Featured Research

from universities, journals, and other organizations

Normal Human Gut Bacteria May Inhibit Shiga Toxin Development Following Infection With E. Coli O157:H7

Date:
March 4, 2009
Source:
American Society for Microbiology
Summary:
A new study suggests that normal human intestinal bacteria may inhibit the development of Shiga toxin 2 (Stx2), the toxin responsible for causing the more severe symptoms associated with food-borne disease, following Escherichia coli O157:H7 infection.

A new study suggests that normal human intestinal bacteria may inhibit the development of Shiga toxin 2 (Stx2), the toxin responsible for causing the more severe symptoms associated with food-borne disease, following Escherichia coli O157:H7 infection.

Related Articles


Enterohemorrhagic E. coli O157:H7 causes food-borne disease with symptoms ranging from diarrhea and hemorrhagic colitis to potentially fatal hemolytic-uremic syndrome. Stx2 is released in the gut following oral ingestion of E. coli O157:H7 and is the main virulence factor responsible for the more serious complications from the disease. Despite what researchers already know about the role of Stx2 in the progression of the disease, how the molecules released by the normal intestinal bacteria impact Stx2 is largely unknown.

In the study Stx2 synthesis was analyzed following the growth of E. coli O157:H7 in contents collected from the large bowel of rats colonized with normal human intestinal bacteria. Results showed that extracellular molecules, produced in part by Bacteroides thetaiotaomicron (a predominant species of the normal human intestine), repressed Stx2 development.

"Our findings demonstrate for the first time the regulatory activity of a soluble factor produced by the complex human digestive microbiota on a bacterial virulence factor in a physiologically relevant context," say the researchers.


Story Source:

The above story is based on materials provided by American Society for Microbiology. Note: Materials may be edited for content and length.


Journal Reference:

  1. de Sablet et al. Human Microbiota-Secreted Factors Inhibit Shiga Toxin Synthesis by Enterohemorrhagic Escherichia coli O157:H7. Infection and Immunity, 2008; 77 (2): 783 DOI: 10.1128/IAI.01048-08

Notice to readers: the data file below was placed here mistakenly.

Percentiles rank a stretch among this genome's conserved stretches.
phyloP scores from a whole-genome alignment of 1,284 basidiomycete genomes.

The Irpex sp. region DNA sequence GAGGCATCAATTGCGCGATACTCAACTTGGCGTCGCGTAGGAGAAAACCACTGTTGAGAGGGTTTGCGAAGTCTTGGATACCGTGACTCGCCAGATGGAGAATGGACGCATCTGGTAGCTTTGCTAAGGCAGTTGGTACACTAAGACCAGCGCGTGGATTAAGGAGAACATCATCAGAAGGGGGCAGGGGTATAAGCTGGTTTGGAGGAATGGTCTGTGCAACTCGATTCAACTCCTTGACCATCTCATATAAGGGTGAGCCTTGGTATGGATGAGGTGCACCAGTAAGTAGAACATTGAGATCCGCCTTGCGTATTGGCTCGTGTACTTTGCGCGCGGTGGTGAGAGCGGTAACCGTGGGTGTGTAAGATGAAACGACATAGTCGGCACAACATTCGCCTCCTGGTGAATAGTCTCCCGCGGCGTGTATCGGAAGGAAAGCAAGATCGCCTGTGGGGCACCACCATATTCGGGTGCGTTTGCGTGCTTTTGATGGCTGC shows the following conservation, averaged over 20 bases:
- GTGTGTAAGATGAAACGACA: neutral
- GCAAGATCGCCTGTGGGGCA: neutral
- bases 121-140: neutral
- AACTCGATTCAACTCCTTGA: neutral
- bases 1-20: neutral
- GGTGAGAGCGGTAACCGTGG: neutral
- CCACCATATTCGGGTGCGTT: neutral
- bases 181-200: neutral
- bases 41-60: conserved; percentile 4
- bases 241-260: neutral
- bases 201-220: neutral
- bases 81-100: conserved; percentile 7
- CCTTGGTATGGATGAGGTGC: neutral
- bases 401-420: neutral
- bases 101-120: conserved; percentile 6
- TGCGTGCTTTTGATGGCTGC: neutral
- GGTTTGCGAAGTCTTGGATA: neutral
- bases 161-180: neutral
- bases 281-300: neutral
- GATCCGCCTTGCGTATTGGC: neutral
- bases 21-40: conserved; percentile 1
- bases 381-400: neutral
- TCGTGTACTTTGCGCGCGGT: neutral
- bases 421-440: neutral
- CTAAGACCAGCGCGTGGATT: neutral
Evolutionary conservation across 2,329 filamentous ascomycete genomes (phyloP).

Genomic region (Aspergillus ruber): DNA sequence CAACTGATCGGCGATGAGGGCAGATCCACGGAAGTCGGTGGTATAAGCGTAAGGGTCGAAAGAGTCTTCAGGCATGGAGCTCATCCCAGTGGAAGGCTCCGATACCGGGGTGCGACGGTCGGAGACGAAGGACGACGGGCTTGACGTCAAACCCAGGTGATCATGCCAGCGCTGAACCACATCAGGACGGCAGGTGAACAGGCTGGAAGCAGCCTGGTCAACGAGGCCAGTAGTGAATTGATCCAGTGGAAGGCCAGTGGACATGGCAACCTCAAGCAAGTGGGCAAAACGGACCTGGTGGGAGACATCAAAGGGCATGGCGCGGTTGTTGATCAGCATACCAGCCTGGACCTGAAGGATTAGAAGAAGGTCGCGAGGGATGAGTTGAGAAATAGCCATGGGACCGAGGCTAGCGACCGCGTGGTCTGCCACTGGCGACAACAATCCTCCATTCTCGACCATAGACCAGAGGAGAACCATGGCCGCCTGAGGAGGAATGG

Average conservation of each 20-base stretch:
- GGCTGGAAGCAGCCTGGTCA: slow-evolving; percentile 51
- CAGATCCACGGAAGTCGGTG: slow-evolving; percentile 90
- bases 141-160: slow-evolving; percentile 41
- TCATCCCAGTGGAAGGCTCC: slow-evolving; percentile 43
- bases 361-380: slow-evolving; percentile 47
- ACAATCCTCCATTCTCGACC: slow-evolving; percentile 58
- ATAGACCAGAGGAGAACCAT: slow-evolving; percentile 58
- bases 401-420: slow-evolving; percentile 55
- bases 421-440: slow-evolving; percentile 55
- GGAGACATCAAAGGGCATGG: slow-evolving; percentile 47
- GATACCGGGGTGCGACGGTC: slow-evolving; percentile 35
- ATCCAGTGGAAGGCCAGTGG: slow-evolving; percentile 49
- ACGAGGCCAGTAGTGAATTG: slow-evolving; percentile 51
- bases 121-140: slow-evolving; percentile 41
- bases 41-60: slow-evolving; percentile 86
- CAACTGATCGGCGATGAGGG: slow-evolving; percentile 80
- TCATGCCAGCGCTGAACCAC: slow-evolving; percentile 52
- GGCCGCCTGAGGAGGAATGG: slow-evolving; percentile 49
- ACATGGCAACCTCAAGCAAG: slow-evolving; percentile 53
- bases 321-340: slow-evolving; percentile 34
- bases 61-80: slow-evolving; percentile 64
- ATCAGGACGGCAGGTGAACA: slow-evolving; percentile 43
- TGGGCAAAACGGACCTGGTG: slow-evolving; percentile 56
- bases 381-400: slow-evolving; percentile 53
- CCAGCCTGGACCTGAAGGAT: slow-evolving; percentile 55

Cite This Page:

American Society for Microbiology. "Normal Human Gut Bacteria May Inhibit Shiga Toxin Development Following Infection With E. Coli O157:H7." ScienceDaily. ScienceDaily, 4 March 2009. <www.sciencedaily.com/releases/2009/03/090304132521.htm>.
American Society for Microbiology. (2009, March 4). Normal Human Gut Bacteria May Inhibit Shiga Toxin Development Following Infection With E. Coli O157:H7. ScienceDaily. Retrieved October 31, 2014 from www.sciencedaily.com/releases/2009/03/090304132521.htm
American Society for Microbiology. "Normal Human Gut Bacteria May Inhibit Shiga Toxin Development Following Infection With E. Coli O157:H7." ScienceDaily. www.sciencedaily.com/releases/2009/03/090304132521.htm (accessed October 31, 2014).

Share This



More Plants & Animals News

Friday, October 31, 2014

Featured Research

from universities, journals, and other organizations


Featured Videos

from AP, Reuters, AFP, and other news services

Watch Baby Goose Survive A 400-Foot Cliff Dive

Watch Baby Goose Survive A 400-Foot Cliff Dive

Buzz60 (Oct. 31, 2014) For its nature series Life Story, the BBC profiled the barnacle goose, whose chicks must make a daredevil 400-foot cliff dive from their nests to find food. Jen Markham has the astonishing video. Video provided by Buzz60
Powered by NewsLook.com
World's Salamanders At Risk From Flesh-Eating Fungus

World's Salamanders At Risk From Flesh-Eating Fungus

Newsy (Oct. 31, 2014) The import of salamanders around the globe is thought to be contributing to the spread of a deadly fungus. Video provided by Newsy
Powered by NewsLook.com
Alcoholic Drinks In The E.U. Could Get Calorie Labels

Alcoholic Drinks In The E.U. Could Get Calorie Labels

Newsy (Oct. 31, 2014) A health group in the United Kingdom has called for mandatory calorie labels on alcoholic beverages in the European Union. Video provided by Newsy
Powered by NewsLook.com
Malaria Threat in Liberia as Fight Against Ebola Rages

Malaria Threat in Liberia as Fight Against Ebola Rages

AFP (Oct. 31, 2014) Focus on treating the Ebola epidemic in Liberia means that treatment for malaria, itself a killer, is hard to come by. MSF are now undertaking the mass distribution of antimalarials in Monrovia. Duration: 00:38 Video provided by AFP
Powered by NewsLook.com

Search ScienceDaily

Number of stories in archives: 140,361

Find with keyword(s):
Enter a keyword or phrase to search ScienceDaily for related topics and research stories.

Save/Print:
Share:

Breaking News:

Strange & Offbeat Stories


Plants & Animals

Earth & Climate

Fossils & Ruins

In Other News

... from NewsDaily.com

Science News

Health News

Environment News

Technology News



Save/Print:
Share:

Free Subscriptions


Get the latest science news with ScienceDaily's free email newsletters, updated daily and weekly. Or view hourly updated newsfeeds in your RSS reader:

Get Social & Mobile


Keep up to date with the latest news from ScienceDaily via social networks and mobile apps:

Have Feedback?


Tell us what you think of ScienceDaily -- we welcome both positive and negative comments. Have any problems using the site? Questions?
Mobile: iPhone Android Web
Follow: Facebook Twitter Google+
Subscribe: RSS Feeds Email Newsletters
Latest Headlines Health & Medicine Mind & Brain Space & Time Matter & Energy Computers & Math Plants & Animals Earth & Climate Fossils & Ruins